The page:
Russia also circumvented sanctions imposed on it by Taiwan. The restrictions, which have been in place since 2022, covered high-tech and dual-use (civil-military) technology goods, including semiconductors, aerospace and computer technology, lasers, and sensors. Despite the sanctions, Taiwan has become the main supplier of machine tools— the backbone of the manufacturing and military industries— to the Russian defence industry, as those purchased in the West have been restricted. Taiwanese electric discharge machines have also been supplied to Russia’s Lebedev Physical Institute, which is subject to U.S. sanctions. Supplies of Taiwanese technology to Russia were routed through third countries such as Turkey and the United Arab Emirates. The Economic Department of Taiwan’s International Trade Administration reported a 16-fold increase in fines for supplying prohibited goods and technology to Russia and Belarus. The authorities also announced tighter controls on the supply of Taiwanese technology to Russia through third countries.[17]



  1. The decision to expand BRICS aims to create a “more representative” international system that is not as dominated by the West. It increases its potential politically, economically, and geopolitically on the international stage. At the same time, however, it should be kept in mind that BRICS is not entirely anti-Western, as some of its member states, such as India and Saudi Arabia, wish to maintain friendly relations with Western countries.
  2. Despite potential benefits, the expansion of BRICS poses new challenges for the group. The lack of formal character of the organisation and the differing foreign policy objectives of the members make decision-making and consensus-building difficult. Attaching so many different countries to the organisation could destroy it from within, causing it to lose its original identity. Additionally, internal conflicts among individual members may limit the effectiveness of the group’s activities.
  3. The expansion of BRICS is seen as beneficial by Russia, as it enables Moscow to maintain friendly relations with member states and shifts the dividing line in the international arena. It also demonstrates that Russia is not isolated and can actively participate in global initiatives, which can be used as a tool to strengthen its position in the world.
  4. Russia is employing diverse and creative methods to circumvent sanctions imposed by the West. This allows Russia to maintain access to key technologies and prevent its isolation on the international stage. Increasing cooperation with BRICS countries and accepting new members is a way to avoid sanctions and isolation.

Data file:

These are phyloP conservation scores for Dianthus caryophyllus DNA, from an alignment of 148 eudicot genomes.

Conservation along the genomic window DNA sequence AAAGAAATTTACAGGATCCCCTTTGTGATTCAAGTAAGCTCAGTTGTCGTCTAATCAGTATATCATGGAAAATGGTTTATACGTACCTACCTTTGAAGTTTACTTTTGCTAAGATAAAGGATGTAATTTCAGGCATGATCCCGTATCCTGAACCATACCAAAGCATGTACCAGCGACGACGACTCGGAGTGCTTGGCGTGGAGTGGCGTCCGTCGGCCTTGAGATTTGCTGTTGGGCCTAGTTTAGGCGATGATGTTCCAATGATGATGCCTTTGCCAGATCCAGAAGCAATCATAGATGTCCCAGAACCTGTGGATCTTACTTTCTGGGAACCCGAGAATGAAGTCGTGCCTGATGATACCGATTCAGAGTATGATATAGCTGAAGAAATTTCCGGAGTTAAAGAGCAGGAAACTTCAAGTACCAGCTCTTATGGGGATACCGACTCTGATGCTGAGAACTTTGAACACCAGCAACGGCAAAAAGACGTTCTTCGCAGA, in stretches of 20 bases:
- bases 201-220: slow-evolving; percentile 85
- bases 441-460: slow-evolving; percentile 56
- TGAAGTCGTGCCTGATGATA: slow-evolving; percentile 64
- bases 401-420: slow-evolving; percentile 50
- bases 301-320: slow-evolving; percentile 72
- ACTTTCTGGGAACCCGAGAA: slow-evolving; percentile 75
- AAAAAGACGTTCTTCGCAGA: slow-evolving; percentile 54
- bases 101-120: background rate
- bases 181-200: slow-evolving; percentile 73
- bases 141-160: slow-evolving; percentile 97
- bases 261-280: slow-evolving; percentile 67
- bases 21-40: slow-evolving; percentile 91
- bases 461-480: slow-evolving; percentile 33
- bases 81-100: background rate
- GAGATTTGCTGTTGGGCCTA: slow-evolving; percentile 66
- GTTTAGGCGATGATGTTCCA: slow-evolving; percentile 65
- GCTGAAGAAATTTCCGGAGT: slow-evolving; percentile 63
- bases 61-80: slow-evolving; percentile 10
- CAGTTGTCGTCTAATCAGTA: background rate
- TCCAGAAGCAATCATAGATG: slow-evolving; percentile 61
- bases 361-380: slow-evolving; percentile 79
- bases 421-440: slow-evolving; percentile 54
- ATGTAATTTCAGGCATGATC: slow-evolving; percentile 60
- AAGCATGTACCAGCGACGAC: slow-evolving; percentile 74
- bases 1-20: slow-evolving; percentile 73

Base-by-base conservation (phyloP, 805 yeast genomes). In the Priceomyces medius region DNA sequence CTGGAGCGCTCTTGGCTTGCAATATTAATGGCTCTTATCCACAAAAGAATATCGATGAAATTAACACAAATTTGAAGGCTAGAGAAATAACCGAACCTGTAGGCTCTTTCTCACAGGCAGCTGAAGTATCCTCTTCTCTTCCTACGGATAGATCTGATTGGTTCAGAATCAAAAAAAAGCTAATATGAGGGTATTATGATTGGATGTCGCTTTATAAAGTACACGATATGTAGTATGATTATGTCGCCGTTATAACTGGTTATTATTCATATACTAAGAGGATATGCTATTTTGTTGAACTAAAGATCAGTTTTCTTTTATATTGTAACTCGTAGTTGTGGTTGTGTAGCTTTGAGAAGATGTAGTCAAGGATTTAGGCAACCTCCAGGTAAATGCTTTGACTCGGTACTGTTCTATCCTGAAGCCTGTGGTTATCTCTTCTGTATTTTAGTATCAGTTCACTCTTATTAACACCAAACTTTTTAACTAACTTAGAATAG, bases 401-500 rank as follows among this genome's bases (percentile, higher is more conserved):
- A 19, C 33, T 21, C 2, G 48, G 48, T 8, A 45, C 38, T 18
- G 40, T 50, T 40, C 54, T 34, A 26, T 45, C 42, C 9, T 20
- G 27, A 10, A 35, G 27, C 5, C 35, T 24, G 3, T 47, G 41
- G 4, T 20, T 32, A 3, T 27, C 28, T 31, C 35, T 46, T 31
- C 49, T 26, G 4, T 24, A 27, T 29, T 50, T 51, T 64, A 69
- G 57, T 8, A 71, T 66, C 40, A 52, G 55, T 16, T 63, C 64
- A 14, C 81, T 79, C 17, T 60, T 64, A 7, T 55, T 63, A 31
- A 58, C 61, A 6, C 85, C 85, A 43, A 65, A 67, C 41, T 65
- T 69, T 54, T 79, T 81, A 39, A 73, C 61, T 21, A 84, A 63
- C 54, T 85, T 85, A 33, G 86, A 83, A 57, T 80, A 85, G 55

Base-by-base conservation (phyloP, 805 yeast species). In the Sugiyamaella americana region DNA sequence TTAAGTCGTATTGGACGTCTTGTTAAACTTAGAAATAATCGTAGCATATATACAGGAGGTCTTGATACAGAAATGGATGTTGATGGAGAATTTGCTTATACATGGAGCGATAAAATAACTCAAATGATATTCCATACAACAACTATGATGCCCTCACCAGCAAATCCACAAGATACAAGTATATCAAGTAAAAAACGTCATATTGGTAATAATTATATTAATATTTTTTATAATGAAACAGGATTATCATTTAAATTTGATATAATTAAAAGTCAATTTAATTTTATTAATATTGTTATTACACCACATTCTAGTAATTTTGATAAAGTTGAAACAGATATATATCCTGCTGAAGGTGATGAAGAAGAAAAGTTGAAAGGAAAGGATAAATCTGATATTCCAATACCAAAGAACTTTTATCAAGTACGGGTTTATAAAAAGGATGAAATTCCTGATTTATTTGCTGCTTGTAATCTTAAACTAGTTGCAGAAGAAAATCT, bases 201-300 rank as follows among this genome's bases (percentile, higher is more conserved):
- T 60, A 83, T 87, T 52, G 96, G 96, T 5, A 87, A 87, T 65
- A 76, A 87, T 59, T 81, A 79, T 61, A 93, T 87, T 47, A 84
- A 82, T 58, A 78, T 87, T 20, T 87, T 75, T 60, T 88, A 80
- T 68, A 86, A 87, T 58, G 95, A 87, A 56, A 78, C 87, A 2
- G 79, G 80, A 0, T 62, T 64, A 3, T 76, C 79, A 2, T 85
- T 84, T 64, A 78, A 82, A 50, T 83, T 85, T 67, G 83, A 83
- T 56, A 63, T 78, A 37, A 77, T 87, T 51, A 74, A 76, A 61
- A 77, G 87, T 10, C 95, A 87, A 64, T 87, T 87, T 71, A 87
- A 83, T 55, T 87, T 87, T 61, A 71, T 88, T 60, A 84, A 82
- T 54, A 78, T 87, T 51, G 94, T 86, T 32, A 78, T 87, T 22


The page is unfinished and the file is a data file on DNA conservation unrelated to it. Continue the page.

Author: Karolina Olszowy, external contributor


[1] ‘Обращение Владимира Путина в связи с началом председательства России в БРИКС’, Kremlin.ru, January 1, 2024, http://kremlin.ru/events/president/news/73202

[2] ‘Russia assumes one-year rotating chairmanship of expanded BRICS from January 1’, Tass, January 1, 2024, https://tass.com/politics/1728509

[3] ‘Argentina pulls out of plans to join Brics bloc’, BBC News, December 29, 2023, https://www.bbc.com/news/world-latin-america-67842992

[4] ‘Visualizing the BRICS Expansion in 4 Charts’, Visual Capitalist, August 24, 2023, https://www.visualcapitalist.com/visualizing-the-brics-expansion-in-4-charts/

[5] ‘Russia’s Putin tries to use Gaza war to his geopolitical advantage’, Reuters, November 17, 2023, https://www.reuters.com/world/russias-putin-sees-political-economic-upside-israels-war-with-hamas-2023-11-17/

[6] ‘Обращение Владимира Путина в связи с началом председательства России в БРИКС’, Kremlin.ru, January 1, 2024, http://kremlin.ru/events/president/news/73202

[7] ‘Strategy for BRICS Economic Partnership 2025’, BRICS Information Centre, November 2020, http://www.brics.utoronto.ca/docs/2020-strategy.html

[8] ‘Правительство РФ проработает вопрос расширения климатического сотрудничества в БРИКС’, TV BRICS, January 26, 2024,


[9] ‘GHG emissions of all world countries’, European Commission, 2023, https://edgar.jrc.ec.europa.eu/report_2023?vis=ghgtot#emissions_table

[10] ‘Russia studying allocation of frozen gold reserves to Global South for climate change’, The Kyiv Independent, December 10, 2023, https://kyivindependent.com/russia-studying-allocation-of-frozen-gold-reserves-to-global-south-for-climate-change/

[11] ‘BRICS Currency to Facilitate International Settlements: Glazyev’, Telesur, October 24, 2023, https://www.telesurenglish.net/news/BRICS-Currency-to-Facilitate-International-Settlements-Glazyev-20231024-0007.html

[12] ‘What is BRICS, which countries want to join and why?’, Reuters, August 22, 2023, https://www.reuters.com/world/what-is-brics-who-are-its-members-2023-08-21/

[13] ‘МИД РФ: Москва уделит особое внимание Беларуси и Казахстану при расширении БРИКС’, Анадолу, August 25, 2023, https://www.aa.com.tr/ru/мир/мид-рф-москва-уделит-особое-внимание-беларуси-и-казахстану-при-расширении-брикс/2976084

[14] ‘Обращение Владимира Путина в связи с началом председательства России в БРИКС’, Kremlin.ru, January 1, 2024, http://kremlin.ru/events/president/news/73202

[15] ‘РФ и Египет запустят новый этап строительства атомной электростанции’, TV BRICS, January 23, 2024, https://tvbrics.com/news/rf-i-egipet-zapustyat-novyy-etap-stroitelstva-atomnoy-elektrostantsii/

[16] ‘Chinese Traders and Moroccan Ports: How Russia Flouts Global Tech Bans’, The New York Times, December 19, 2023, https://www.nytimes.com/2023/12/19/technology/russia-flouts-global-tech-bans.html

[17] ‘《報導者》獨家調查:台灣工具機流入俄羅斯軍工業和核子物理研究所’, The Reporter, January 23, 2024, https://www.twreporter.org/a/taiwan-machine-tool-russia-enduser